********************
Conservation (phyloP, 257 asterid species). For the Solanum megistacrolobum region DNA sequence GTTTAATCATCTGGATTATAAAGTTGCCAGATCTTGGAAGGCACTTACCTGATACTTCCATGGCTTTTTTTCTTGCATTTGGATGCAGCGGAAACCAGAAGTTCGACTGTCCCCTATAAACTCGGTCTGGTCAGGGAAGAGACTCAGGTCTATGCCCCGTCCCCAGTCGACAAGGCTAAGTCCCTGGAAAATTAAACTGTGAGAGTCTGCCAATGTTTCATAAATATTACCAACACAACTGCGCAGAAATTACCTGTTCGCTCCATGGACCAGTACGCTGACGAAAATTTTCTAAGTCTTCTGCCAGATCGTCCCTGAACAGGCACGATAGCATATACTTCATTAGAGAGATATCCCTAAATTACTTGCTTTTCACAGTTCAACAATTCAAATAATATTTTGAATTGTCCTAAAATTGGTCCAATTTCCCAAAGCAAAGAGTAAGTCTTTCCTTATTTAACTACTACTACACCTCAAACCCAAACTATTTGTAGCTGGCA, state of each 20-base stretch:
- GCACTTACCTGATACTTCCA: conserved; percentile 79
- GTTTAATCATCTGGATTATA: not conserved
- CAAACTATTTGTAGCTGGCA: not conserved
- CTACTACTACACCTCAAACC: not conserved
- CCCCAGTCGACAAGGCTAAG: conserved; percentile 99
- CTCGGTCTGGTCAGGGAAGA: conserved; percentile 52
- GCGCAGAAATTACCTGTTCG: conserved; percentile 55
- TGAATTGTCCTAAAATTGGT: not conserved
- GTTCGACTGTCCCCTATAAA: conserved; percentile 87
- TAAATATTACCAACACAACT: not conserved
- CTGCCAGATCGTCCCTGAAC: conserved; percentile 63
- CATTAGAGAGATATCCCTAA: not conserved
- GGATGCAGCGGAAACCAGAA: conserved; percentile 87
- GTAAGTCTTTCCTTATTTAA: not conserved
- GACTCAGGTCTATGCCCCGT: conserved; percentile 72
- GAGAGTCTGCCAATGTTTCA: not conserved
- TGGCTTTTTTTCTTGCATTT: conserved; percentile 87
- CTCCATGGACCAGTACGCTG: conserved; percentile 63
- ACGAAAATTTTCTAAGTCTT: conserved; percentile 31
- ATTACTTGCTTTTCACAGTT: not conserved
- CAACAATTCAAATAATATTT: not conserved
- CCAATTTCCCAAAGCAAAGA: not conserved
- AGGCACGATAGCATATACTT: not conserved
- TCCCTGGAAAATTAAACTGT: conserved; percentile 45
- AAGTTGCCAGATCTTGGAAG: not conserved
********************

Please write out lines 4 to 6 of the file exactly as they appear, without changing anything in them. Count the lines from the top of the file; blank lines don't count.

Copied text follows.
- CAAACTATTTGTAGCTGGCA: not conserved
- CTACTACTACACCTCAAACC: not conserved
- CCCCAGTCGACAAGGCTAAG: conserved; percentile 99